Client virtualization is quickly making inroads in IT departments. Also known as virtual desktop infrastructure (VDI), the technology allows desktop or mobile devices to access a desktop operating system hosted on a server.
One such package is XenDesktop 5 VDI Edition, which runs on top of Citrix XenServer, VMware and Microsoft Hyper-V hypervisors. The software provides a variety of protocols to connect clients to virtual machines, including the HDX protocol, which optimizes flash, audio and video presentations.
XenDesktop 5 allows administrators to deploy a single master image of Windows 7 and associated applications to dozens of users, and update them all simultaneously. It's a great fit for large groups of users who don't need a customized set of applications, such as data-entry or call-center workers.
Citrix client software can run on a large variety of hardware, including Macs, Linux systems and even mobile devices. Performance from lightweight clients is excellent, even when running multimedia or bandwidth-heavy applications over the LAN.
Users eager to take advantage of the latest features and capabilities of Windows 7 can do so without needing new hardware or having IT completely redo their existing systems.
XenDesktop eases the chore of desktop administration. IT managers can set up a single master image and deliver it quickly and easily to large groups of users. Applying software updates is simple, and all users are immediately updated. What's more, XenDesktop makes it easy for IT managers to create nodes at each agency site to distribute VMs locally and optimize performance.
Client virtualization also enhances security. Any change made to the master image, such as disabling USB ports or blocking downloading of executable files, applies to all members of the group.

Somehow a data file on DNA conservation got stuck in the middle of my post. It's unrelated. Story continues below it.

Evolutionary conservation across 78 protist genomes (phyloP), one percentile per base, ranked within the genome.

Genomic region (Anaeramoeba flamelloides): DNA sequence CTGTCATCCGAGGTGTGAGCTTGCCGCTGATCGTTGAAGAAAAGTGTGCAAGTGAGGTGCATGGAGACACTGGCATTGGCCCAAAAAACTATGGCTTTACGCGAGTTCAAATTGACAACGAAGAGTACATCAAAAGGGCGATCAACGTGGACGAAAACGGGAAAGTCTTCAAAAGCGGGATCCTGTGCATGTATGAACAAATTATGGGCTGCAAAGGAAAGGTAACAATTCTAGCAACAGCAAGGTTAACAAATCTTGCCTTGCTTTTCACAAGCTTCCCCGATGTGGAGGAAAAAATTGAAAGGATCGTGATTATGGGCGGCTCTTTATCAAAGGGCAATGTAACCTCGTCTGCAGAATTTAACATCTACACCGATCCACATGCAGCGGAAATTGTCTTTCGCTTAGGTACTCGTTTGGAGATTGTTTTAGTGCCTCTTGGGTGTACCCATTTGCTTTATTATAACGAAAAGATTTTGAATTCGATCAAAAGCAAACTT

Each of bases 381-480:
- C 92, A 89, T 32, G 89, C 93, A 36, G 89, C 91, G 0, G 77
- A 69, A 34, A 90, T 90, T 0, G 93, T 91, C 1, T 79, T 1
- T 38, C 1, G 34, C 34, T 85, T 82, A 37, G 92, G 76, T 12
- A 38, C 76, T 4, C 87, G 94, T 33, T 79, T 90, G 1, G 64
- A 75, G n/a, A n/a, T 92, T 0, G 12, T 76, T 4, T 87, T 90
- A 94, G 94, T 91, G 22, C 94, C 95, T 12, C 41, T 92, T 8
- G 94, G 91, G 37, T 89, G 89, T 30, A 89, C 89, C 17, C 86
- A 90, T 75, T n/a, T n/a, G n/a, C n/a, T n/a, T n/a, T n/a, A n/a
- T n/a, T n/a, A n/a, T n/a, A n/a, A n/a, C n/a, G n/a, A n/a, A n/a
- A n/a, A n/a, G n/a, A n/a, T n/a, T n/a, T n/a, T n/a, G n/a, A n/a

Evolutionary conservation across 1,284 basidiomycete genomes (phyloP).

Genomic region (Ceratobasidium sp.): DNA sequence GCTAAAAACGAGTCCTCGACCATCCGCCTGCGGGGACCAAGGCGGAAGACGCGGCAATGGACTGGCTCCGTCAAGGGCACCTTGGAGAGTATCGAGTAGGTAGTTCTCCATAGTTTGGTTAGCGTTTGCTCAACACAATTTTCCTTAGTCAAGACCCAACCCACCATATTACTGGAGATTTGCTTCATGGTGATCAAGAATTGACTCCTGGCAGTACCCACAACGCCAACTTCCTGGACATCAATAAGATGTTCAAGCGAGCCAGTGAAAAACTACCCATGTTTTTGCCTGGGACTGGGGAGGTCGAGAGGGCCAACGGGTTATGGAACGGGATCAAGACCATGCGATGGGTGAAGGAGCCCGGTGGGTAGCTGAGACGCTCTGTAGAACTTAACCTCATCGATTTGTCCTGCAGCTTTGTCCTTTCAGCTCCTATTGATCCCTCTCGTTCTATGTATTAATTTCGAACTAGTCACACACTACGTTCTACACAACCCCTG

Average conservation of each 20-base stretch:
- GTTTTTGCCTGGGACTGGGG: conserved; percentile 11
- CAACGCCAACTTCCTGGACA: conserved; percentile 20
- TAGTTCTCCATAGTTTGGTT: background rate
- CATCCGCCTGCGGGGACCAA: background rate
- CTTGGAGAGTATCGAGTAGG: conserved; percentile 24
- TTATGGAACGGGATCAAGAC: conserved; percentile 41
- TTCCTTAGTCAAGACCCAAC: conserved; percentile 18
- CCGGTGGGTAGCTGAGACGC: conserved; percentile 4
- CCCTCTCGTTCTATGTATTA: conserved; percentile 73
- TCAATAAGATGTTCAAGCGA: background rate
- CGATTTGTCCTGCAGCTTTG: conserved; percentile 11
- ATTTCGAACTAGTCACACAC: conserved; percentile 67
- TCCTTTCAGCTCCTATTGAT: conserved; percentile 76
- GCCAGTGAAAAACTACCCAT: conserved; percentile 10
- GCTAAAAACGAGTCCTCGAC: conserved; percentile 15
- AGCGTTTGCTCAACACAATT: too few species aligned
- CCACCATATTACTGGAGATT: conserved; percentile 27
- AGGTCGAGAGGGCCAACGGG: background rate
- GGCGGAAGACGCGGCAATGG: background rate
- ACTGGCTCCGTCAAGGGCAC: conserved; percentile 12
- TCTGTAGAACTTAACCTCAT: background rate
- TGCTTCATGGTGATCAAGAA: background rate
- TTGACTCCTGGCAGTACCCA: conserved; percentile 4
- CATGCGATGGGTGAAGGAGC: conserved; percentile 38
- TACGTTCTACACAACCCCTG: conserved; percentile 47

Taking full advantage of the master image means, however, that individual users cannot make any changes that persist past logging out. A user can change the desktop background, for instance, but when he logs out, the default background will return. It's possible to allow users a fully customizable experience, but then the ability to update all users at once is lost, and the amount of space used on the server goes up substantially.
Administrators supporting a broad variety of users will not make large gains over individually installed operating systems. But when a single image can serve large groups, XenDesktop 5 VDI Edition works wonders.
Installing XenDesktop 5 requires an existing hypervisor. The free 30-day evaluation package includes a copy of XenServer 5.6. Once XenServer is installed, three virtual machines (VMs) are created: a Windows Server domain controller; a second Windows Server to run XenCenter; and XenDesktop, a client system that is used to create the master image.
Once the VMs are created and configured, the next step is to create the master image, install antivirus and office productivity applications on the client image, and make any desired configuration changes. Then install XenDesktop. Finally, open Citrix Desktop Studio, select the client image, and use the Quick Deploy feature to set up the master image.
Be sure to set up network shares for users who need to store documents, because changes made to the virtual disk aren't retained after the user logs out.